At the Unleashing American Energy event last week, Donald Trump renewed his promise of an era of American global energy dominance. He said that this energy superpower status would be gained by using all of our energy resources. He also noted that in just six months, we've reduced the petroleum share of the trade deficit by 5 percent. What a welcome change from Barack Obama, whose administration took every possible step to stop American fossil fuel development.
Trump recognizes what almost all his critics choose to ignore: We are entering an age of American energy renaissance that will last many decades. While the left keeps placing bad bets on expensive and unreliable green energy, Trump has a more robust and realistic strategy: Make the United States the 21st century's Saudi Arabia. We are well on our way, given the continuing story of the shale oil and gas explosion.
Since 2007 America has increased its oil and gas output by 75 percent, with most of it coming from North Dakota, Texas, Oklahoma, West Virginia and Pennsylvania.
Since 2015, when Republicans in Congress passed a law ending the ban on oil and gas exports, the U.S. has exported more than 150 million barrels of crude.
At the moment, natural gas is the disruptive energy source that is blowing away the competition. This is good news for America, because we have far more natural gas than anyone, with perhaps the exception of Saudi Arabia. The U.S. has by far the cheapest natural gas and is capable of replacing the Middle East and Russia as primary suppliers to Europe and Asia.
Thanks in part to Trump's energy vision, we are now building liquefied gas terminals that will lead to sharp increases in exports of our abundant natural gas. Bloomberg reports, "Since starting up last year, Cheniere Energy Inc.'s Sabine Pass terminal in Louisiana — the first major facility sending shale gas overseas — has shipped more than 100 cargoes of LNG overseas."
Pipelines are necessary to make this energy future possible, and Trump is already greenlighting such projects that were delayed or killed by Barack Obama.
If we are to sprint ahead of the rest of the world when it comes to energy production, we need to allow drilling on federal lands. We are talking about unlocking some $50 trillion of energy assets lying underneath us. Just the royalties, leases and income taxes generated from all of this energy treasure would raise about $2 trillion for the federal treasury.
Coal production this year is up about 15 percent, according to The Wall Street Journal, and mining jobs are back as well. That's thanks to Trump's reversal of Obama-era regulations meant to bankrupt coal. We need cheap coal to produce steel and other manufactured goods in America, so coal production is basic to keeping blue-collar and hard-hat jobs here at home in Pennsylvania, Michigan, Ohio, Indiana and West Virginia. Out of necessity, Big Coal is learning how to produce cleaner and cheaper coal every day, as the industry that still supplies nearly one-third of our electricity competes with natural gas.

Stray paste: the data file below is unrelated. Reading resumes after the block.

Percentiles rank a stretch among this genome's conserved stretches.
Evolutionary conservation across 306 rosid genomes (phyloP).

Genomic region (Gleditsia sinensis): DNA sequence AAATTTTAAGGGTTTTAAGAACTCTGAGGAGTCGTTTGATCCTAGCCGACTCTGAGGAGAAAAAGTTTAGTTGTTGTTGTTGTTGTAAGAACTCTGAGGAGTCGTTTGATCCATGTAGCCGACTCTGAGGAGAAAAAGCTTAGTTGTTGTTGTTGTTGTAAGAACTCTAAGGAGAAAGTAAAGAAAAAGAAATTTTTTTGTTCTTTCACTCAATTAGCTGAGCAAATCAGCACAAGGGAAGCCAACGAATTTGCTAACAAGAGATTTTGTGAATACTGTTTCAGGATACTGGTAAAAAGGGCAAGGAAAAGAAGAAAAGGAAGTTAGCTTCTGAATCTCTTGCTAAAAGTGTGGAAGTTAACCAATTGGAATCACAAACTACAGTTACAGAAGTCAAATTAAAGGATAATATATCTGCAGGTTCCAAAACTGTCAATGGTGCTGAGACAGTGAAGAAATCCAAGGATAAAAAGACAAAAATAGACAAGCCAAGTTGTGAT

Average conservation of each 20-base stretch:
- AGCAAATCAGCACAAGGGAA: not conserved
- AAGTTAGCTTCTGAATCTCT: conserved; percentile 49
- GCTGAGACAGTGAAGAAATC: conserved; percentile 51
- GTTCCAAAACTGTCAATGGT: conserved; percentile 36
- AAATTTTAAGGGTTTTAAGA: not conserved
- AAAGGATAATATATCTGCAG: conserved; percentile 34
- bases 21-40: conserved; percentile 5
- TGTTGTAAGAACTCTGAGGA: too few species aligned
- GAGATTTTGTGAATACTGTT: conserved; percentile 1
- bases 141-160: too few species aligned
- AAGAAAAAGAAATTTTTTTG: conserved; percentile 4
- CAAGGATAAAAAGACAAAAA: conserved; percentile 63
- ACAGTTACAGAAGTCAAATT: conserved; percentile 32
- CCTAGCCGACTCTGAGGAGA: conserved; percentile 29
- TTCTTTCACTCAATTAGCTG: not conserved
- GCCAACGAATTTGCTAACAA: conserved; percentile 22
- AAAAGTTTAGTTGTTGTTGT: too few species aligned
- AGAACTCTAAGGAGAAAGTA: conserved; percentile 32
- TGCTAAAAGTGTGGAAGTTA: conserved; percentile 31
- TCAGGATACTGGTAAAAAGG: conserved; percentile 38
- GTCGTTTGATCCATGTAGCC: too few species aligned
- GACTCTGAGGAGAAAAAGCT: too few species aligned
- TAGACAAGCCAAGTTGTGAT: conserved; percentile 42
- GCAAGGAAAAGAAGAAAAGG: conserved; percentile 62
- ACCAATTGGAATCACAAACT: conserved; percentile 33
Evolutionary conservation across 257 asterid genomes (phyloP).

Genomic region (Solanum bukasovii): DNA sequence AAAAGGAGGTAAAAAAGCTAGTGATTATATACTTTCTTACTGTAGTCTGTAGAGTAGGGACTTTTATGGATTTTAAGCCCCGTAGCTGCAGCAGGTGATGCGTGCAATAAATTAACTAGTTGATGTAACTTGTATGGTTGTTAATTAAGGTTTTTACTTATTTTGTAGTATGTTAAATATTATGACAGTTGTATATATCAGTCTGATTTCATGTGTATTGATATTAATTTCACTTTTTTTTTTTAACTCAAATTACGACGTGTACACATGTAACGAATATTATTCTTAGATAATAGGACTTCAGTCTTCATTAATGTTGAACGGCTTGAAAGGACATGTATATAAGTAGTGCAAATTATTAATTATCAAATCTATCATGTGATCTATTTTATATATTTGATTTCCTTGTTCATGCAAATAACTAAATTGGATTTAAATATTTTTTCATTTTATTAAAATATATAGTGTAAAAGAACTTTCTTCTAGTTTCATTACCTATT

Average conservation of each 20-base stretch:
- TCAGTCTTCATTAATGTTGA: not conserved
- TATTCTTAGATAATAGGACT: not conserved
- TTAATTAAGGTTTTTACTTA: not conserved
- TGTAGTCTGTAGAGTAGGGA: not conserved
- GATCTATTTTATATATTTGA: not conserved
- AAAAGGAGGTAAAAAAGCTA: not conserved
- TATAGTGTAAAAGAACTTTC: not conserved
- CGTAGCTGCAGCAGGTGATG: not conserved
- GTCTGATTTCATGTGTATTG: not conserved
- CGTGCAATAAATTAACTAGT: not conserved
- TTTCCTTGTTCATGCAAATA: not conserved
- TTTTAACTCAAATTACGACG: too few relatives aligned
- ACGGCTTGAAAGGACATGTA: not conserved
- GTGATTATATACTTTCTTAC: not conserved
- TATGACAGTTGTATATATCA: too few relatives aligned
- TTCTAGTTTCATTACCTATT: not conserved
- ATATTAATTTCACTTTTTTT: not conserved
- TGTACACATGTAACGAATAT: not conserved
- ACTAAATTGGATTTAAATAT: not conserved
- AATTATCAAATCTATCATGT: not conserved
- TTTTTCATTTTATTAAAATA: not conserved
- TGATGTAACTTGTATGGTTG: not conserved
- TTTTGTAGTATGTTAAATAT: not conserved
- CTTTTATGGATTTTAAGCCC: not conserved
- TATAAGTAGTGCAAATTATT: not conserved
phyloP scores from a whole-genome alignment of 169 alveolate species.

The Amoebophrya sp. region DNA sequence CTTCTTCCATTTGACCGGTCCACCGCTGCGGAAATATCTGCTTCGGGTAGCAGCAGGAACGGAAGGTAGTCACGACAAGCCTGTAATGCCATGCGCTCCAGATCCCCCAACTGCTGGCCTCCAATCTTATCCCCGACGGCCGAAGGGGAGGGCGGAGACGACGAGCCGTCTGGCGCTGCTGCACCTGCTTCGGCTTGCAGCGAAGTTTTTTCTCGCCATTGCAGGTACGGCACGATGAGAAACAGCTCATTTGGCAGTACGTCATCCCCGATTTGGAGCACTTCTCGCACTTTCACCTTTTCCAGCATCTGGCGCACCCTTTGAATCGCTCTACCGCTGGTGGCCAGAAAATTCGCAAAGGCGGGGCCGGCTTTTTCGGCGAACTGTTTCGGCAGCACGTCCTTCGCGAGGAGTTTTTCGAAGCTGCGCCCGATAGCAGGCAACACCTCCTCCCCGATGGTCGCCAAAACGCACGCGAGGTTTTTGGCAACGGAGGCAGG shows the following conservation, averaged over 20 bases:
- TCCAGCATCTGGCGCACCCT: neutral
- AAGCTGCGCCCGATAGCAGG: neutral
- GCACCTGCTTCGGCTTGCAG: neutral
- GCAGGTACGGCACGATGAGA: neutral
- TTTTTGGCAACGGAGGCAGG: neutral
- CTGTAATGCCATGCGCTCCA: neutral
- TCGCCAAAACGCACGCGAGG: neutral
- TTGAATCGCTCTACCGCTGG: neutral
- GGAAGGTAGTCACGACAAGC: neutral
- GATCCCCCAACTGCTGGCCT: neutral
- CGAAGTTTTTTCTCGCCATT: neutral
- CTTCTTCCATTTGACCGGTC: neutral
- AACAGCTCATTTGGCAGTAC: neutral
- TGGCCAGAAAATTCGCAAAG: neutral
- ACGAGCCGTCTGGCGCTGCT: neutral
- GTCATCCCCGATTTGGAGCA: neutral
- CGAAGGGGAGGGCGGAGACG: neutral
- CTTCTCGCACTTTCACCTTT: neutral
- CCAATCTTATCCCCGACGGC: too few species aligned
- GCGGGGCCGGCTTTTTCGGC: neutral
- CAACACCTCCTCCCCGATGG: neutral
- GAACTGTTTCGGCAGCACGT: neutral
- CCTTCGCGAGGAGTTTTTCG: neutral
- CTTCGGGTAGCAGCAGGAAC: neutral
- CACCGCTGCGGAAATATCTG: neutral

Instead of importing $200 billion of energy every year, the U.S. and Canada could soon easily be exporting that amount. Of course, the current low global price of oil — below $50 a barrel — has all producers struggling mightily as the world absorbs a wonderful glut of cheap energy. But the amazing American frackers are discovering new ways of producing more and more energy at lower and lower costs.
The industry that has gotten most financially flattened by low natural gas prices is green energy. As long as natural gas prices stay below $3 per million cubic feet, wind and solar are as viable as cold fusion for years to come.
Without billions upon billions of government mandates, tax credits, production subsidies and other tax giveaways, there would be virtually no wind and solar industry today in the U.S. What other industry couldn't create jobs if the government kept showering it with billions of dollars of free money? We've been doing this since the 1970s. Perhaps there will be breakthroughs that make green energy viable, but we've heard those unfulfilled promises now for 40 years.
No one knows where the future will take us with energy technology, but for now, no nation is better poised to exploit the new global age of shale energy. Better still, this is a fortuitous outcome that won't cost the government money but instead will raise trillions of new tax dollars to fund public programs.
It's a testament to Trump's vision and gut instincts that a real estate developer from the Northeast gets that when so many so-called energy experts, including Obama, don't.
Stephen Moore is a distinguished visiting fellow at the Heritage Foundation and a senior economic analyst with CNN. His latest book is "Fueling Freedom: Exposing the Mad War on Energy." To find out more about Stephen Moore and read features by other Creators Syndicate writers and cartoonists, visit the Creators Syndicate webpage at www.creators.com.